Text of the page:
Steel wool is most often used in refinishing furniture and sometimes in the kitchen (in the form of the popular Brillo pad,) but those are by no means its only uses! Steel wool is an inexpensive and effective workhorse inside and outside of your home.
We recently moved into our new Studio, an old house built in 1939, and it was in need of a LOT of TLC.
One of our first projects was restoring our wood stove, and I don’t know what we would have done without steel wool to remove all the rust! After seeing the amazing results, I had to see what else I could do with steel wool.
In addition to removing rust, here are 9 other handy uses for steel wool:
- To sharpen your scissors, cut through a piece of steel wool a few times. I couldn’t believe what a big difference this made! Amazingly effective!
- Clean shoes by rubbing a wet piece of steel wool on any dirty rubber. I have used magic erasers for this in the past, but the steel wool worked much more quickly!
- Steel wool is great for sanding. More malleable than sandpaper, steel wool is easier to hold and molds more readily around awkward shapes. You can also use a finer-grade steel wool for burnishing.
- Tighten a loose screw. Wind a little steel wool around a loose screw before putting it back into a hole. The steel wool will tighten it up and keep the screw in place.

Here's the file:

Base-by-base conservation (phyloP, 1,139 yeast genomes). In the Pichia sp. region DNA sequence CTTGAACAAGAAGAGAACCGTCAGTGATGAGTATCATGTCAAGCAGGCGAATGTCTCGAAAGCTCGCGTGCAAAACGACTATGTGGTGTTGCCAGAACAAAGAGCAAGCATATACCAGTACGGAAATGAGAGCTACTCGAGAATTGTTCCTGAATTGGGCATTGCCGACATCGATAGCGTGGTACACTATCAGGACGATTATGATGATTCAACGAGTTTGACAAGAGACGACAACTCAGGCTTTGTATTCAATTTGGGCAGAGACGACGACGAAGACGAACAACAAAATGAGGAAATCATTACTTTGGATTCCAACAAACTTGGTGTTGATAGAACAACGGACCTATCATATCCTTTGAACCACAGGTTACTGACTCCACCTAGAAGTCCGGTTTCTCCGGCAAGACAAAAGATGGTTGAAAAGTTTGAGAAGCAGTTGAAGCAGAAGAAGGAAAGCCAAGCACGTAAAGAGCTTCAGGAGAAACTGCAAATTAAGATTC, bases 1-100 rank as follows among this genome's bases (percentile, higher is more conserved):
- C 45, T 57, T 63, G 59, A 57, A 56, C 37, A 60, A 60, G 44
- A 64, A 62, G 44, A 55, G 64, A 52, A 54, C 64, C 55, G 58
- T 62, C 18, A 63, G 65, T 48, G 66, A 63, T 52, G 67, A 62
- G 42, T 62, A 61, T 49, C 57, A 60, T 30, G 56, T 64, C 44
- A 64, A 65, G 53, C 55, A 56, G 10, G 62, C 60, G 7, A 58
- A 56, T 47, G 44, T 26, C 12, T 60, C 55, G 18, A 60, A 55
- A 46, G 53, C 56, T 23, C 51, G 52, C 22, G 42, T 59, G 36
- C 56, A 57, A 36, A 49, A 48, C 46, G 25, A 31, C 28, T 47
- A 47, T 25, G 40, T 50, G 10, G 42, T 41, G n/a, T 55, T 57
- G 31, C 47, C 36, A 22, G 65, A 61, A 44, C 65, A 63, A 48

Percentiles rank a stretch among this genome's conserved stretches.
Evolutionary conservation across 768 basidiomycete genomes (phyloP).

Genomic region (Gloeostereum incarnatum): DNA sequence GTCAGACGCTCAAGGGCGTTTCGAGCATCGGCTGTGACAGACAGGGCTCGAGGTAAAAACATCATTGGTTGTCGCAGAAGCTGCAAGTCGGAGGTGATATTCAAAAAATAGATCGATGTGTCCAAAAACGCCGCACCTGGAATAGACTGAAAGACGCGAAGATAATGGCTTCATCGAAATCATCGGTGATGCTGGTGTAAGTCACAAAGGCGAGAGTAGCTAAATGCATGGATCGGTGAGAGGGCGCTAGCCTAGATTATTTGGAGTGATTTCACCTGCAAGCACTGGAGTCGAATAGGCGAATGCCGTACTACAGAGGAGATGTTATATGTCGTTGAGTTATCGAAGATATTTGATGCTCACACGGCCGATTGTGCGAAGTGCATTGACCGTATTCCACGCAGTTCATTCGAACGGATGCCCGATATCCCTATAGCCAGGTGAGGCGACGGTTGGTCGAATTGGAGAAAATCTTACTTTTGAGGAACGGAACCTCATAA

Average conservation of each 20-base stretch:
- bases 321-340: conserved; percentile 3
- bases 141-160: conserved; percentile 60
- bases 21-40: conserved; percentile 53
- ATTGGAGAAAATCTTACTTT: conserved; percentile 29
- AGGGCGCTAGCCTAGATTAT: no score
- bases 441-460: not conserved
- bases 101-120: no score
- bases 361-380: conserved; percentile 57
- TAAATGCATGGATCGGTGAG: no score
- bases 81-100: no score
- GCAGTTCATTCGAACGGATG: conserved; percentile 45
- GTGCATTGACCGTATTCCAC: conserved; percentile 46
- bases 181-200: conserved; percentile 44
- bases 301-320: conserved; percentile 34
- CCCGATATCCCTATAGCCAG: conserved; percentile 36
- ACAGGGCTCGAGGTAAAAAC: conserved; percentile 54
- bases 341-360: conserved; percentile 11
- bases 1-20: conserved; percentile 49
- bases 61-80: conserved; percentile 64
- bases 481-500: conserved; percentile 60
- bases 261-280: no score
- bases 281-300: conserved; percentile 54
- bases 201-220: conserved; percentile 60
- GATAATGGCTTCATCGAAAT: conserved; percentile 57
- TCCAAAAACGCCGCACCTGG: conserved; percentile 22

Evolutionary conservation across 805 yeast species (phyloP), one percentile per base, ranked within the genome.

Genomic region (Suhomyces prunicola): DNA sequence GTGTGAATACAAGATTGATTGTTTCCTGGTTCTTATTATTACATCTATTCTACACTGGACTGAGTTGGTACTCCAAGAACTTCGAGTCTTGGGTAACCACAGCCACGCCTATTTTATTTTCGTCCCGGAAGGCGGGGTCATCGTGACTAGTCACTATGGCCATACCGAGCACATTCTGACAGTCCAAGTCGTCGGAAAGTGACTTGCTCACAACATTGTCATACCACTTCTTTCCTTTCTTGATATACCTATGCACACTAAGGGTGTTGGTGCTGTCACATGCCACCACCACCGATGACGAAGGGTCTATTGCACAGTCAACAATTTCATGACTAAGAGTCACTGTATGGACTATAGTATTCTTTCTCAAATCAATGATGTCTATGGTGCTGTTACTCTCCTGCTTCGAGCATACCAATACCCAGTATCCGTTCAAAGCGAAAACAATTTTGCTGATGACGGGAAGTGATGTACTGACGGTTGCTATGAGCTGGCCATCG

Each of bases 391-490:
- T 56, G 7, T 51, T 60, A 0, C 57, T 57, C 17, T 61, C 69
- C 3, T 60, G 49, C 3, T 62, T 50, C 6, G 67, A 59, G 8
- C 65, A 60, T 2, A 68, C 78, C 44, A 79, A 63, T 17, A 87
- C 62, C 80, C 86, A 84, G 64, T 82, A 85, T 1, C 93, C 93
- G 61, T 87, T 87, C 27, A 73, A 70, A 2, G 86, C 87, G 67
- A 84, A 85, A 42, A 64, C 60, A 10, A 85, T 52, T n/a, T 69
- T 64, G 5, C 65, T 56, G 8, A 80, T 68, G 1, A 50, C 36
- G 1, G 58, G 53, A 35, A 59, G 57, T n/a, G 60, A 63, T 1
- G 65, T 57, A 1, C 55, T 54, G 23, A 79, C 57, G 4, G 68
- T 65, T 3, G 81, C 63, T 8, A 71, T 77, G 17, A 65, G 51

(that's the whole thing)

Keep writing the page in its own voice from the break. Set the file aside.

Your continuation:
- To remove crayon from the wall, gently rub steel wool over the area. The crayon will rub right off! The same method will work for heel marks on vinyl floors.
- If you have a problem with mice, stick a bit of steel wool in nooks and crannies that a mouse could fit through. They can’t chew through steel wool, and will abandon the area.
- Before giving your dog a bath or doing the dishes, stick a small piece of steel wool around the drain. Water will go right through, but everything else will stay behind for you to quickly clean up afterwards.
- Use a little bit of dish soap to scrub your car’s rims. They’ll be grime-free and shiny in no time!
- You can use a 9-volt battery and some steel wool to spark a fire! It’s a great item to have in your emergency kit.
Finally…remember to always wear gloves when working with steel wool so that the fibers don’t stick into your skin and keep in mind the fibers can make a bit of mess if you’re not careful.
How do you use steel wool?